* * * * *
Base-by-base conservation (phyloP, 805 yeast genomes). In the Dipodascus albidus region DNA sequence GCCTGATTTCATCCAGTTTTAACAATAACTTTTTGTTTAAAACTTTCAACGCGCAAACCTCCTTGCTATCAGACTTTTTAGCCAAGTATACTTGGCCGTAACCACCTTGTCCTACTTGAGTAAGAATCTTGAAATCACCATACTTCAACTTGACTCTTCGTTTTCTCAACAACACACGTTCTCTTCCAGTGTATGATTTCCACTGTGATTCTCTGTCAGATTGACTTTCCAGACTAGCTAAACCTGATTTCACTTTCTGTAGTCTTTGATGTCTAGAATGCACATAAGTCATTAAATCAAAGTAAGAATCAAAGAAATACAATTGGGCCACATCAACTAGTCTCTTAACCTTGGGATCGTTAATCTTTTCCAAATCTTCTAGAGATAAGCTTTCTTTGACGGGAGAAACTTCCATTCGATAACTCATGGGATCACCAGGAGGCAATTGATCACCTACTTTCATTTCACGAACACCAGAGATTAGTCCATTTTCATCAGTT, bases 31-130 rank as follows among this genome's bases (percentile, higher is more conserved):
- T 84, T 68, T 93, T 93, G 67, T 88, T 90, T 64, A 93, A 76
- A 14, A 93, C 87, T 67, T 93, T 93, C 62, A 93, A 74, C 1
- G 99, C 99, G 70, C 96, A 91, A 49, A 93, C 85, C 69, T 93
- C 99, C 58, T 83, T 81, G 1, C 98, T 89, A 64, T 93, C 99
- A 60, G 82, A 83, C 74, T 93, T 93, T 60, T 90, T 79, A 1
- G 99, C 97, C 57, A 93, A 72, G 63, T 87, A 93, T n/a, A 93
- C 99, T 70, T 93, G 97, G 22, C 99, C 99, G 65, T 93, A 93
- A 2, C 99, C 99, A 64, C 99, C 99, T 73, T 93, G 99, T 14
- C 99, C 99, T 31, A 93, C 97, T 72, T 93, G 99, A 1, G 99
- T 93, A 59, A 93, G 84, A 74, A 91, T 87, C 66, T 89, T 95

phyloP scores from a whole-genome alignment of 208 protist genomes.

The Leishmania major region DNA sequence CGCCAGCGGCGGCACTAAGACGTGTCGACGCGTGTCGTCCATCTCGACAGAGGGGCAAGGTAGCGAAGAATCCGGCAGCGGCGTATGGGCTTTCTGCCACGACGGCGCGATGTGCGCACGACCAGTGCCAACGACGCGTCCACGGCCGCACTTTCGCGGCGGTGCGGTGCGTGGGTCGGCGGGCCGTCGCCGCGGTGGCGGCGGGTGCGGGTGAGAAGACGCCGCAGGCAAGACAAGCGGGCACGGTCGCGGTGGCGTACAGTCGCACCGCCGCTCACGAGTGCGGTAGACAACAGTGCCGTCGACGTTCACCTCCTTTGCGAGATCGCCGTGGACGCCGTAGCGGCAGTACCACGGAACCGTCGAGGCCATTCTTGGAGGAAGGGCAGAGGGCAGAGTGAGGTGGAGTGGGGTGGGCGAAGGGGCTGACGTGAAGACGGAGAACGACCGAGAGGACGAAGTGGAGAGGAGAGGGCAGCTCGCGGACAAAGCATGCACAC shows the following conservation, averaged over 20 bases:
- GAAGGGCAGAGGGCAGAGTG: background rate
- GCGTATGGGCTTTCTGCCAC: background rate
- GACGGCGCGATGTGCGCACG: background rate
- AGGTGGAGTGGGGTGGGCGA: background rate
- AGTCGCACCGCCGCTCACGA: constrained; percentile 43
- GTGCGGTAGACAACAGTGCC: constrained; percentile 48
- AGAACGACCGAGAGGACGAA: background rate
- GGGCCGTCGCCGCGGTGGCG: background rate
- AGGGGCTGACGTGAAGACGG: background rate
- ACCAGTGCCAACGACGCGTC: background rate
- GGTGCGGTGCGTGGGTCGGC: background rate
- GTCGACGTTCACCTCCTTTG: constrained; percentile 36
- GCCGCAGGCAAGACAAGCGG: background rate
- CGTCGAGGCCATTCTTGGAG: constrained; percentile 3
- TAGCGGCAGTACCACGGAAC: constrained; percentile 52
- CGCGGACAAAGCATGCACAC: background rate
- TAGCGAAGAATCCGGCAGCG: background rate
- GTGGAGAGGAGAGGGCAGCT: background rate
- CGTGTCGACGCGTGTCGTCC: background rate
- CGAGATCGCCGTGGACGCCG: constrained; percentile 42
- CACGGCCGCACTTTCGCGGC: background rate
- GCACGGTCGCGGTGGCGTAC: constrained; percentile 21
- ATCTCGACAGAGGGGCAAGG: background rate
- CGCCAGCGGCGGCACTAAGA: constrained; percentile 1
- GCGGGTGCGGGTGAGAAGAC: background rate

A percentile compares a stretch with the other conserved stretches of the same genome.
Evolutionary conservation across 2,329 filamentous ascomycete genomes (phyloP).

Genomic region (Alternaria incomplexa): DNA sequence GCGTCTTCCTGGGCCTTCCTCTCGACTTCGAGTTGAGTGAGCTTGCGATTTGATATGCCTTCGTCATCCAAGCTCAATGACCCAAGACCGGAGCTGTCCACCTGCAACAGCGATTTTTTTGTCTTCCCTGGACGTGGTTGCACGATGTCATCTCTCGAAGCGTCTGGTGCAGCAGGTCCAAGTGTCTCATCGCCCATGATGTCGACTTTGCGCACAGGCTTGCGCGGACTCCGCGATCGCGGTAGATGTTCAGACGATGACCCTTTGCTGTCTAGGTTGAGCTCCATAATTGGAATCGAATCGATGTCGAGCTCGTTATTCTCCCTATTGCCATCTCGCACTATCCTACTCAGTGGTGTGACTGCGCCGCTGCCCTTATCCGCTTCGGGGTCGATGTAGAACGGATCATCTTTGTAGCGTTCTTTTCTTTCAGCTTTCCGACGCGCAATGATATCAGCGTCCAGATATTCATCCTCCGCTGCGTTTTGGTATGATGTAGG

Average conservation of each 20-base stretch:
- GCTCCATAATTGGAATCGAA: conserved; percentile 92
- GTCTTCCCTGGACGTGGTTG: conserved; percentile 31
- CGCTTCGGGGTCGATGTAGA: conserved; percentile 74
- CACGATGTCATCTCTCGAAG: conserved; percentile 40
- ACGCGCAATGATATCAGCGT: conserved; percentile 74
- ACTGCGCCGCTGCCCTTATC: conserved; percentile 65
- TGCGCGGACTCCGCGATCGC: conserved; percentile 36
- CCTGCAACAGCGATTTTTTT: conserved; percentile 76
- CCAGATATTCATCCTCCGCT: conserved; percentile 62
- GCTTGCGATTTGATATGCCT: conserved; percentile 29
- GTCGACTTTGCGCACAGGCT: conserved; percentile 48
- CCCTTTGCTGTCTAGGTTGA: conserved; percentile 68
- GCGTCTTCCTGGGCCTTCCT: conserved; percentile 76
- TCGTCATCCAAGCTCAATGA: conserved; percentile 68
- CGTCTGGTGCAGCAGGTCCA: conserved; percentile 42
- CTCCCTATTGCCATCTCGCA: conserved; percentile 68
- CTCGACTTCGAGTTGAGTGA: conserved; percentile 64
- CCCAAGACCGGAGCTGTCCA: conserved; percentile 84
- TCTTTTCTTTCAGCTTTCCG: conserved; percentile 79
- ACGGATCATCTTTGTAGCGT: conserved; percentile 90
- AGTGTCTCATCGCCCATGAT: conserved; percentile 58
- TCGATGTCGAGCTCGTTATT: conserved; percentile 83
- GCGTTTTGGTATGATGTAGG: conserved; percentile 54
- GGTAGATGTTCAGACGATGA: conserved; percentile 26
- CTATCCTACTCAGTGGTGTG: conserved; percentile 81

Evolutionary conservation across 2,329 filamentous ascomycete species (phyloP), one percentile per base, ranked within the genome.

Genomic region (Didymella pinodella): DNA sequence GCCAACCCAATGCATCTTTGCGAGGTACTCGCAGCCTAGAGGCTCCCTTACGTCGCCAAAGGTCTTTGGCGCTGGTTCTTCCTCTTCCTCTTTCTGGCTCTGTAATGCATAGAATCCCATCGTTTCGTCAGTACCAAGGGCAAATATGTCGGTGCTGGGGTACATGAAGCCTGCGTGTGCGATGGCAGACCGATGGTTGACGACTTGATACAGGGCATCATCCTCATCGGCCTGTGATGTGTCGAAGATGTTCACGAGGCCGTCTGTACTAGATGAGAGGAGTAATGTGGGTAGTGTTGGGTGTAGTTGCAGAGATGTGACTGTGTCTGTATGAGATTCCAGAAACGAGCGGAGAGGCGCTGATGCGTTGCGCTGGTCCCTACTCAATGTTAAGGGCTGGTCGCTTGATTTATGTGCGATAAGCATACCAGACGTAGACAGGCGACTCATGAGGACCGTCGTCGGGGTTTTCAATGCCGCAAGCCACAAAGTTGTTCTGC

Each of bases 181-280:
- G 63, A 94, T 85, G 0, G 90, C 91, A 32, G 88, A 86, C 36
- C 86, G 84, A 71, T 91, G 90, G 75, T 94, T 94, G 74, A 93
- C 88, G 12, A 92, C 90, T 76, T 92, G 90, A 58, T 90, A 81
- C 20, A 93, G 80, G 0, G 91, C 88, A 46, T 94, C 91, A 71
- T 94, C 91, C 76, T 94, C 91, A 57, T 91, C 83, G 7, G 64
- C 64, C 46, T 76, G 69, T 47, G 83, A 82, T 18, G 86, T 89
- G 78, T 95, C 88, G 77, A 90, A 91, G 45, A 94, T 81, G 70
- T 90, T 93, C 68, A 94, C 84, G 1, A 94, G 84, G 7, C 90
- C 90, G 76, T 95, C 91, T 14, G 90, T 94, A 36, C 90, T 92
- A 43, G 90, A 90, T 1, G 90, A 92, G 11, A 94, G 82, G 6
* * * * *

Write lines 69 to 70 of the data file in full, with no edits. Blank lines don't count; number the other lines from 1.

Genomic region (Didymella pinodella): DNA sequence GCCAACCCAATGCATCTTTGCGAGGTACTCGCAGCCTAGAGGCTCCCTTACGTCGCCAAAGGTCTTTGGCGCTGGTTCTTCCTCTTCCTCTTTCTGGCTCTGTAATGCATAGAATCCCATCGTTTCGTCAGTACCAAGGGCAAATATGTCGGTGCTGGGGTACATGAAGCCTGCGTGTGCGATGGCAGACCGATGGTTGACGACTTGATACAGGGCATCATCCTCATCGGCCTGTGATGTGTCGAAGATGTTCACGAGGCCGTCTGTACTAGATGAGAGGAGTAATGTGGGTAGTGTTGGGTGTAGTTGCAGAGATGTGACTGTGTCTGTATGAGATTCCAGAAACGAGCGGAGAGGCGCTGATGCGTTGCGCTGGTCCCTACTCAATGTTAAGGGCTGGTCGCTTGATTTATGTGCGATAAGCATACCAGACGTAGACAGGCGACTCATGAGGACCGTCGTCGGGGTTTTCAATGCCGCAAGCCACAAAGTTGTTCTGC

Each of bases 181-280: